Beyond The Uniform

Second World War Veteran walking to honour those lost and raise funds for Canadian landmark

Above image: Jim Parks, left and Juno Beach Centre, France. 

Jim Parks, a 96-year-old veteran of the Second World War, took the first steps of a symbolic walk on October 8 in honour of the 45,000 Canadians who lost their lives in the war.

Parks started his role as the official ambassador for the Remembrance Day Races, a virtual run/walk event to raise funds for the Juno Beach Centre (JBC), Canada’s Second World War memorial, and the museum D-Day Landing Beaches in Normandy.

Starting at his local Legion Branch 382, Parks, the former marathoner, chose to tackle the JBC’s Strongpoint 1500m distance, named for the German strongpoint and 1500-metre stretch of beach overcome by Jim’s battalion, the Royal Winnipeg Rifles, on D-Day.

Jim Parks, a 96-year-old veteran of the Second World War, took the first steps of a symbolic walk on October 8 in honour of the 45,000 Canadians who lost their lives in the war. He is walking to honour the 45,000 Canadians who lost their lives in the war and raise $1 for each Canadian soldier that was laid to rest in cemeteries in Normandy, 5,200. He is walking to honour the 45,000 Canadians who lost their lives in the war and raise $1 for each Canadian soldiers killed, wounded, or captured in Normandy. Image courtesy of Jim Parks.

Bad weather cut the first leg of his walk short, but he will be continuing his walk of remembrance with his family’s support as November 11th approaches.

Parks has chosen to commemorate Remembrance Day this year by sharing his story and walking to raise awareness of the JBC’s cause, reflect on his remarkable war experience, and pay tribute to those lost in the war 76 years ago.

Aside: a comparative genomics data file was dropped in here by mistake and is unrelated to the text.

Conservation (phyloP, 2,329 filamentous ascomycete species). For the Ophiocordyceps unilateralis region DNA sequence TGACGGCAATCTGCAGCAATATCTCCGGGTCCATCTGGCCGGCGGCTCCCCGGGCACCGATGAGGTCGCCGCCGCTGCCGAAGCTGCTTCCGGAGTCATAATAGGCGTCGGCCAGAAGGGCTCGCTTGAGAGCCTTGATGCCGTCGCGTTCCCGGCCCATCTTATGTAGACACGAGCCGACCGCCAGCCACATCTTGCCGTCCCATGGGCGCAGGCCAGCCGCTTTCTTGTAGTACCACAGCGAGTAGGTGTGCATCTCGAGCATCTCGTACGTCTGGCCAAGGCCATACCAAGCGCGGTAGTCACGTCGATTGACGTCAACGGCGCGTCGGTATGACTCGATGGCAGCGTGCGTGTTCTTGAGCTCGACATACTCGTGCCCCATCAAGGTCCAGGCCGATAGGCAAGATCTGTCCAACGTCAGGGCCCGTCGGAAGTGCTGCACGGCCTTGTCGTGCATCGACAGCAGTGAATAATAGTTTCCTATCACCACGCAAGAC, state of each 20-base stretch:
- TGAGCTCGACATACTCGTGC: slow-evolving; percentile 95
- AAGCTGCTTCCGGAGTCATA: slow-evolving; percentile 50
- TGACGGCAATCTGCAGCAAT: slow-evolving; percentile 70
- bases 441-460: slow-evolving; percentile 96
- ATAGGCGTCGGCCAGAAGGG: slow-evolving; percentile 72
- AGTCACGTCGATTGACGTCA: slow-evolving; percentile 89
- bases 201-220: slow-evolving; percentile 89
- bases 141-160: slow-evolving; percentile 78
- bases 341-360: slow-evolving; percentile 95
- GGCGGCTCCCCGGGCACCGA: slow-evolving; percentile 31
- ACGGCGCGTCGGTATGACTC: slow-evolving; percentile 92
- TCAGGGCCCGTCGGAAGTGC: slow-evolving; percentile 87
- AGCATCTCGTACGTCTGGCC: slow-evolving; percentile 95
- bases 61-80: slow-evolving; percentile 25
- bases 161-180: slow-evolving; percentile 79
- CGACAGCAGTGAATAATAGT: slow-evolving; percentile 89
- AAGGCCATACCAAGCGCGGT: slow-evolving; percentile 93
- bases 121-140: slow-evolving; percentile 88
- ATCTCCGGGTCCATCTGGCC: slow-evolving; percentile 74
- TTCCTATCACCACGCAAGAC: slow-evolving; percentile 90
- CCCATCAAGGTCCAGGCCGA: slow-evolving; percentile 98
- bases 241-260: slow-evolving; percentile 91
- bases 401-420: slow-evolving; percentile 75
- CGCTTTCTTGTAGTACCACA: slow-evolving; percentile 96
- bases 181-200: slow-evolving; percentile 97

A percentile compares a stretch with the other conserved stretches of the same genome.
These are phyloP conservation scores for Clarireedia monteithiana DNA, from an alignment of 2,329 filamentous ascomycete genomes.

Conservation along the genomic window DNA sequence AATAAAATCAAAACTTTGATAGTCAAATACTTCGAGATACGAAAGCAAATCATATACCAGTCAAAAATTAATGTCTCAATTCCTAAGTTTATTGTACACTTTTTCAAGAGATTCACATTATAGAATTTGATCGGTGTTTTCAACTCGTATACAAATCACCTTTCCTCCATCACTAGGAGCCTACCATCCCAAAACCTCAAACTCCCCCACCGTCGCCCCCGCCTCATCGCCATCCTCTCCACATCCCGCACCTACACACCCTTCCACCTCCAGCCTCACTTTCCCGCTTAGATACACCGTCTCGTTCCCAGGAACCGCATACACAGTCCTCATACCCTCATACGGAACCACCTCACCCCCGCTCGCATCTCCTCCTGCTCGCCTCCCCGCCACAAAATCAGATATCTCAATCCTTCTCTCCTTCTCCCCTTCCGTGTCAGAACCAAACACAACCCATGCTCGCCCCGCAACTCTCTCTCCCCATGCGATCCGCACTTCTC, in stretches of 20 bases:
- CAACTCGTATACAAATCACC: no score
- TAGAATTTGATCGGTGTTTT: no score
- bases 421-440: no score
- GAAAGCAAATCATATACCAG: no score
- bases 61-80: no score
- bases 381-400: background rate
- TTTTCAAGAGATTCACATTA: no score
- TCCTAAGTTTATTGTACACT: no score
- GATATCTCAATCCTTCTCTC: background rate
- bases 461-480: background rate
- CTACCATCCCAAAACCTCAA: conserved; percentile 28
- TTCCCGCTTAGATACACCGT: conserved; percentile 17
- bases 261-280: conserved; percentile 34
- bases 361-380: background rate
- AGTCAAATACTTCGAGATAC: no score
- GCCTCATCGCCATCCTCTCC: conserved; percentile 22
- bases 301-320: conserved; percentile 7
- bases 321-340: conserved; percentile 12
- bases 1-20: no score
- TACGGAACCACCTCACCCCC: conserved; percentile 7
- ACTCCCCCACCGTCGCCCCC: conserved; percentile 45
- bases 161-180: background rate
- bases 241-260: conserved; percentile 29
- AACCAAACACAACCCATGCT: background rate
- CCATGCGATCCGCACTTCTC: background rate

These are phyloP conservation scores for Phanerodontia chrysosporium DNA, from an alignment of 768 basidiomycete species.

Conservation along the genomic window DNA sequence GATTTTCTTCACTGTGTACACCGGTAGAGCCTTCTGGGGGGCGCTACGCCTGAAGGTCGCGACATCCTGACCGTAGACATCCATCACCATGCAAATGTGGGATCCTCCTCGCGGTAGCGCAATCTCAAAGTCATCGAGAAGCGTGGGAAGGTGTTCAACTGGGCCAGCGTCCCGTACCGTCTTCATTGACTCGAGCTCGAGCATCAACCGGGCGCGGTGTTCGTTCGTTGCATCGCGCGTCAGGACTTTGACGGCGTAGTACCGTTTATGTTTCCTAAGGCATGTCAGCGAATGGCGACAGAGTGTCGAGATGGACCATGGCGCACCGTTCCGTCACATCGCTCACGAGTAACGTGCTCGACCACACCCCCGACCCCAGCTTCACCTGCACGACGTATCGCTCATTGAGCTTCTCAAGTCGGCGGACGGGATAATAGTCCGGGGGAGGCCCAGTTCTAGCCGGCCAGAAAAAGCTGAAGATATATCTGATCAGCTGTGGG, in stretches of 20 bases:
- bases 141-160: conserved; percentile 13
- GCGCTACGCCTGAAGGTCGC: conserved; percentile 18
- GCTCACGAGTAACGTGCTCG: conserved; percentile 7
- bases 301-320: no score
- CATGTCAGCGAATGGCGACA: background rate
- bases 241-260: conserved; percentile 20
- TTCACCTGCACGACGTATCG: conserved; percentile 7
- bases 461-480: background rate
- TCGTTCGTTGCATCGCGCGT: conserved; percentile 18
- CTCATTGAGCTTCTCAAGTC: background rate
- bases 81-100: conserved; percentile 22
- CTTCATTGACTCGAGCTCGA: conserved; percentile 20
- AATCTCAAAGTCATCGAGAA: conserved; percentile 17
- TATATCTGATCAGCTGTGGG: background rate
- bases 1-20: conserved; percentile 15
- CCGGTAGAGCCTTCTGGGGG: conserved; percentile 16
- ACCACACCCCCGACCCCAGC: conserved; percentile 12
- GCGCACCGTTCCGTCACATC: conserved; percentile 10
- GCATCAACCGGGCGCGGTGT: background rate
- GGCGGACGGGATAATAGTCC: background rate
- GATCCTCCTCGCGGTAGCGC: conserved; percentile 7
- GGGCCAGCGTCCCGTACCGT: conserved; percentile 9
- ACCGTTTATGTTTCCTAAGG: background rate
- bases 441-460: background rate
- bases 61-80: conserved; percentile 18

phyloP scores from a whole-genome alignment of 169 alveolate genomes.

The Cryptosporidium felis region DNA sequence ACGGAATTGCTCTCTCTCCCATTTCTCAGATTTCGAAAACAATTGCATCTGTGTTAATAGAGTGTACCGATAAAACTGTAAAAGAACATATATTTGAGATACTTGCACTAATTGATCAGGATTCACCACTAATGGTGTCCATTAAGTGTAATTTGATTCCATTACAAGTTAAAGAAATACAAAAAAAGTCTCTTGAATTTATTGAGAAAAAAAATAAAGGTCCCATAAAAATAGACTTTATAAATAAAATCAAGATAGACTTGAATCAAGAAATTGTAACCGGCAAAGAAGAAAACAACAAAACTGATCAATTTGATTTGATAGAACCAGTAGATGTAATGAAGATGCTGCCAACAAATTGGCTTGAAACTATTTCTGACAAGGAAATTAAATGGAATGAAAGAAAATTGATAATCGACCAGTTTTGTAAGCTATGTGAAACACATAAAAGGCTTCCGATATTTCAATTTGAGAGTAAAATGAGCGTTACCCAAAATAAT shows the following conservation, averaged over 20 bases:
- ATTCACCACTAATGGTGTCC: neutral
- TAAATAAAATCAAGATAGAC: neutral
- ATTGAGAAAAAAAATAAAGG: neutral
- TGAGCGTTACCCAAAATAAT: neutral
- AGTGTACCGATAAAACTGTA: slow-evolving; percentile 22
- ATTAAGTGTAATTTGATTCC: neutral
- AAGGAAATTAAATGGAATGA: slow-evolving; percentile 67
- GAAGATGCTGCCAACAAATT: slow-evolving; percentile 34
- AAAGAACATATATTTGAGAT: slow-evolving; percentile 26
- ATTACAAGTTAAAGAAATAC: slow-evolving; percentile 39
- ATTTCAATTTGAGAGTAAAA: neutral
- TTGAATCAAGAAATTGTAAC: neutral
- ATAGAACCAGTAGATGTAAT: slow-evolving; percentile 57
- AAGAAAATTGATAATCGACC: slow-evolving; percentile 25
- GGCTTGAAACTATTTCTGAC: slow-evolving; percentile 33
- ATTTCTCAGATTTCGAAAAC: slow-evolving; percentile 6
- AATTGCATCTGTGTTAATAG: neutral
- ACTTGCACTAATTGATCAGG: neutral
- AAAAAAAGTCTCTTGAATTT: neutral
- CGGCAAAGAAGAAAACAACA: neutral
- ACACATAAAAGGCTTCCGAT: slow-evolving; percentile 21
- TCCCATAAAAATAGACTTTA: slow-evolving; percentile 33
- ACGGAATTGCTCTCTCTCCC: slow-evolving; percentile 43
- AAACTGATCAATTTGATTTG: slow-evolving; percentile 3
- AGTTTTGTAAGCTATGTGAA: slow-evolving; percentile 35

His original goal was to raise one dollar for every Canadian soldier who lost their lives and was laid to rest in cemeteries in Normandy, $5,200. However, he has surpassed that goal and now aiming to raise $18,700, the number of Canadian soldiers killed, wounded, or captured in Normandy.

Infantrymen of the Royal Winnipeg Rifles in a Buffalo amphibious vehicle taking part in Operation VERITABLE en route from Niel to Keeken, Germany, 9 February 1945. Photo by: Capt. Colin McDougall. Item number 2116 image courtesy of Library and Archives Canada.

“We have 5,200 good Canadian soldiers buried in Normandy,” Parks commented. “Regular Canadians; fathers, uncles, that are over there 3,000 miles away. We don’t get to see them, so it’s important to bring it forward, to bring the memories back to Canada, and show them what this walk is for.”

Alex Fitzgerald Black, historian, author and Manager of Outreach and Operations at the Juno Beach Centre Association, the charity in Canada who operates the JBC said, “The Juno Beach Centre has steadily grown over the years. We welcome about 100,000 guests every year, totalling over one million since opening our doors.”

Parks enlisted when he was only 15 years old and landed on D-Day when he was 19. He was engaged in a battle to take the Leopold Canal in the borderlands between Belgium and the Netherlands 76 years ago. At the Leopold, he and his comrades helped secure one of the most critical Canadian-led victories of the war. In an environment of tricky terrain, they endured the mud and cold to defeat German gorces along the Scheldt Estuary.

She added, “Many people across Canada will remember the JBC as the site of last year’s official commemorations marking the 75th anniversary of D-Day. It was also featured on the Amazing Race Canada, where Jim greeted the contestants on the beach.”

He says due to COVID-19, they are in a rough spot this year, relying on revenue from the museum boutique to help fund their operations. They had to close for three months, and they don’t expect to get back to their regular visitor numbers for years now.